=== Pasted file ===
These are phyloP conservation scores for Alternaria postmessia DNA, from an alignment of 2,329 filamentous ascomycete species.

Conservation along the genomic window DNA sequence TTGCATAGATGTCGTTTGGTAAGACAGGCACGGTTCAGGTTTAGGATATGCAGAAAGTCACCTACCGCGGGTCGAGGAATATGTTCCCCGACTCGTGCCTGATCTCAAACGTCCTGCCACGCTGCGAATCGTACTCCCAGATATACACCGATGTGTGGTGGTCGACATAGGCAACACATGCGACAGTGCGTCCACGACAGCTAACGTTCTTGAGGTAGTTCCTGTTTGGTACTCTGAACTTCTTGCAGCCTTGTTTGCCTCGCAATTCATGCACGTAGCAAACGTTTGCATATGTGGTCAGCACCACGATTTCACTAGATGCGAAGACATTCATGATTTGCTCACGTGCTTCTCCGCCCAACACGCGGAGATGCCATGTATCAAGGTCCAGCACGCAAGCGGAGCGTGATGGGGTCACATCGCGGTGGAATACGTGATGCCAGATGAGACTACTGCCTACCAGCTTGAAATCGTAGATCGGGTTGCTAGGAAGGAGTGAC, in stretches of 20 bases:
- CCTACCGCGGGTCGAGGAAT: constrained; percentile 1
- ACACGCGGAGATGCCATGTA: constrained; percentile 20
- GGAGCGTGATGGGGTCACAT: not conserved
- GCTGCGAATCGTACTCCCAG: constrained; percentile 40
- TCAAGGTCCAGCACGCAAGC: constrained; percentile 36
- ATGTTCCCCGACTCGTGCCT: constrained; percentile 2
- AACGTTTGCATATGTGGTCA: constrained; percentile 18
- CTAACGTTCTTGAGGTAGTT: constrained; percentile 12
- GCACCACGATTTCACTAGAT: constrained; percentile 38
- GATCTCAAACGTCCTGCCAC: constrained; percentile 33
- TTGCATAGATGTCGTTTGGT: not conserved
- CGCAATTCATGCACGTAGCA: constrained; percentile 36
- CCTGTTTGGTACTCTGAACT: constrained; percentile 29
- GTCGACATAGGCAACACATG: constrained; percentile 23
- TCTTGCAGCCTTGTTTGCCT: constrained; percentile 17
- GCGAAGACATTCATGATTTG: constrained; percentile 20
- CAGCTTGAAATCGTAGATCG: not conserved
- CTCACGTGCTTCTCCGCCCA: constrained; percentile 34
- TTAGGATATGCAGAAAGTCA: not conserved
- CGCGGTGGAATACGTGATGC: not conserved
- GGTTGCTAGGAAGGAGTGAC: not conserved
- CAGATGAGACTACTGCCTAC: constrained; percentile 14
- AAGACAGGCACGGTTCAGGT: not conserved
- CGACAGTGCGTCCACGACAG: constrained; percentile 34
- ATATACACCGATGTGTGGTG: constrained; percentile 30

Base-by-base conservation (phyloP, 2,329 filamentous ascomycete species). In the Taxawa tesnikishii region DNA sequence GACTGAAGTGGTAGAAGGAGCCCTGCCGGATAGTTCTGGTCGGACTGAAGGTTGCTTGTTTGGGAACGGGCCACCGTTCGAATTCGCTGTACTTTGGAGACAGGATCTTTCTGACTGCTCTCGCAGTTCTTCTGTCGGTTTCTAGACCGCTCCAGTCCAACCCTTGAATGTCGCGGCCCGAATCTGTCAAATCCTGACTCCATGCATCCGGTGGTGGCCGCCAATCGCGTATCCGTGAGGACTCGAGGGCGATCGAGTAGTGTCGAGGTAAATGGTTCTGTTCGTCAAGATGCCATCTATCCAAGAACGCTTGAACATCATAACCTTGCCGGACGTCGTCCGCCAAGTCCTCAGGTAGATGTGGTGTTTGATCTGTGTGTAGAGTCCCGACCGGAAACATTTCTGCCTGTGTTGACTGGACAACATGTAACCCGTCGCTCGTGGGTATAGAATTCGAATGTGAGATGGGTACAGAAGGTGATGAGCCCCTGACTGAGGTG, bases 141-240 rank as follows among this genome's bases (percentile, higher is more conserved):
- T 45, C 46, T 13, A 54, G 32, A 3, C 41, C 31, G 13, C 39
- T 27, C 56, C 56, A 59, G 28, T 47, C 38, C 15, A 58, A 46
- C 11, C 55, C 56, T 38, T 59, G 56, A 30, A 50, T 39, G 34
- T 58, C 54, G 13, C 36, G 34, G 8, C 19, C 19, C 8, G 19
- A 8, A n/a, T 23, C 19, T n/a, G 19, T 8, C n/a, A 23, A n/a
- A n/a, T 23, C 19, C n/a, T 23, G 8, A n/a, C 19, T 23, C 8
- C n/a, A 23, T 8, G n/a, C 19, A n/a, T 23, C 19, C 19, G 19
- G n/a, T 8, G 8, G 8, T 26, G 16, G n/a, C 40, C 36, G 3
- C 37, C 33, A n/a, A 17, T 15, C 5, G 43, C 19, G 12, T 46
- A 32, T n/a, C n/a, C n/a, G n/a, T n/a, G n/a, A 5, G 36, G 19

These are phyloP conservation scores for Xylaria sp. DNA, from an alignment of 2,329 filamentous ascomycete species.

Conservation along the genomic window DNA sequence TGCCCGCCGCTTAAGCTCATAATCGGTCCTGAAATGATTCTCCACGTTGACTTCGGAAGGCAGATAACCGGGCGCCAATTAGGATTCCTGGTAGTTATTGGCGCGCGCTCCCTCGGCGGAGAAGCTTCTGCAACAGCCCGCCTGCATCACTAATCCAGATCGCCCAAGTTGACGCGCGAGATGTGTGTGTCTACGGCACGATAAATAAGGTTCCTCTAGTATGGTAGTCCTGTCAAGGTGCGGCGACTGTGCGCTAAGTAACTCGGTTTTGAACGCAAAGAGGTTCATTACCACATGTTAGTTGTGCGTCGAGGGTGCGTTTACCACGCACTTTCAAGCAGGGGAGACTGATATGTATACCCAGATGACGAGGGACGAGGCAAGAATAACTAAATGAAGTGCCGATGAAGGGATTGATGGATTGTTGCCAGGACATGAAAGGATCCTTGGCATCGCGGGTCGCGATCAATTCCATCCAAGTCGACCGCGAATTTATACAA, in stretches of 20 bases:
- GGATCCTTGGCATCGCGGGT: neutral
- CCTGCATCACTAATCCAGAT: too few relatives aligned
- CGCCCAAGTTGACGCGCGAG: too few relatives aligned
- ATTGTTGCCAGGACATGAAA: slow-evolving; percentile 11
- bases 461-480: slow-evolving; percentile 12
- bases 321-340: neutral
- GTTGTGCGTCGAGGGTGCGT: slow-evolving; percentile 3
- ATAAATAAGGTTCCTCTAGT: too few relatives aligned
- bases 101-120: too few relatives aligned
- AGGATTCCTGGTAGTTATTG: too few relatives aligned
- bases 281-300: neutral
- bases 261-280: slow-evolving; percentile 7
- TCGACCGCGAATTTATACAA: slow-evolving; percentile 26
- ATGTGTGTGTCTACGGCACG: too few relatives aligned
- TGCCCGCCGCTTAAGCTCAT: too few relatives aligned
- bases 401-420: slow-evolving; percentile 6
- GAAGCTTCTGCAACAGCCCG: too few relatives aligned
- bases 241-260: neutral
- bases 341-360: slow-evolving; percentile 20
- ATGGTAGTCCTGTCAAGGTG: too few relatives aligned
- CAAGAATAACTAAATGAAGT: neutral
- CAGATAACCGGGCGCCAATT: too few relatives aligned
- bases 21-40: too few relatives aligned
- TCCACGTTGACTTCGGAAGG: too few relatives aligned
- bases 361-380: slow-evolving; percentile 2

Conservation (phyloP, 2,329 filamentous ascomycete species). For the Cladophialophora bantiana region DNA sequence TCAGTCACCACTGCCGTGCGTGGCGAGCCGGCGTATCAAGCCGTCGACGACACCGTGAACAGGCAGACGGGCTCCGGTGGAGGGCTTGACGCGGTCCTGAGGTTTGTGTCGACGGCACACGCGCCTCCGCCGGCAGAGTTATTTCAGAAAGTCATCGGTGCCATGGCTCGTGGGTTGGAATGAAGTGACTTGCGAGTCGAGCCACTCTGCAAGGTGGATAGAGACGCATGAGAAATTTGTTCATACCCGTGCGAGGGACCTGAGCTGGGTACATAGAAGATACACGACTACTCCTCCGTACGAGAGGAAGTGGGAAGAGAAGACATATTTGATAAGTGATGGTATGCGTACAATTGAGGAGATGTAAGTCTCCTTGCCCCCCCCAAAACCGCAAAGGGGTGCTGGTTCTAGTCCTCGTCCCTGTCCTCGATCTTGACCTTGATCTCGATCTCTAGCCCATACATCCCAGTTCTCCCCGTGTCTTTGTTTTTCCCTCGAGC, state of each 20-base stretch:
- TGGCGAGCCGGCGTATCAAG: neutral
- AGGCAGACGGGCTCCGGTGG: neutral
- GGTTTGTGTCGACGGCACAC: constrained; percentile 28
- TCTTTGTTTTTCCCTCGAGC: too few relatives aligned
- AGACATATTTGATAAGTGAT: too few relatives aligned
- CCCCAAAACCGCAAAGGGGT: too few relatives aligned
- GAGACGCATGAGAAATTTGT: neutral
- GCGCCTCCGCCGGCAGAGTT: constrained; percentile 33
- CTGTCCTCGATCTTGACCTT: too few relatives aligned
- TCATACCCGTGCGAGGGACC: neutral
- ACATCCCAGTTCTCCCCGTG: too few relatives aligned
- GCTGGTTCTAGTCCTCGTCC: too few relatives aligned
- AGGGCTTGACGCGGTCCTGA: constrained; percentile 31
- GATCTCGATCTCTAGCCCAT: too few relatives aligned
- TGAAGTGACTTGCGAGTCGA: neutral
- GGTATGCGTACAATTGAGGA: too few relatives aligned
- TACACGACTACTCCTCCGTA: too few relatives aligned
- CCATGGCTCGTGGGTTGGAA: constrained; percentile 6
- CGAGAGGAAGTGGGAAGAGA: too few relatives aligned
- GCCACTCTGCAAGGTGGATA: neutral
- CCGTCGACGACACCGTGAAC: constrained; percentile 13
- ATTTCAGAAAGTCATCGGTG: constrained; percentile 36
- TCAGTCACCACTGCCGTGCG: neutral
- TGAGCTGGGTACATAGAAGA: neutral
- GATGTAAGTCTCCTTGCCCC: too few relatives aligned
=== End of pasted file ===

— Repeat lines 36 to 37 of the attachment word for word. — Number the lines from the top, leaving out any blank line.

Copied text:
- G n/a, T 8, G 8, G 8, T 26, G 16, G n/a, C 40, C 36, G 3
- C 37, C 33, A n/a, A 17, T 15, C 5, G 43, C 19, G 12, T 46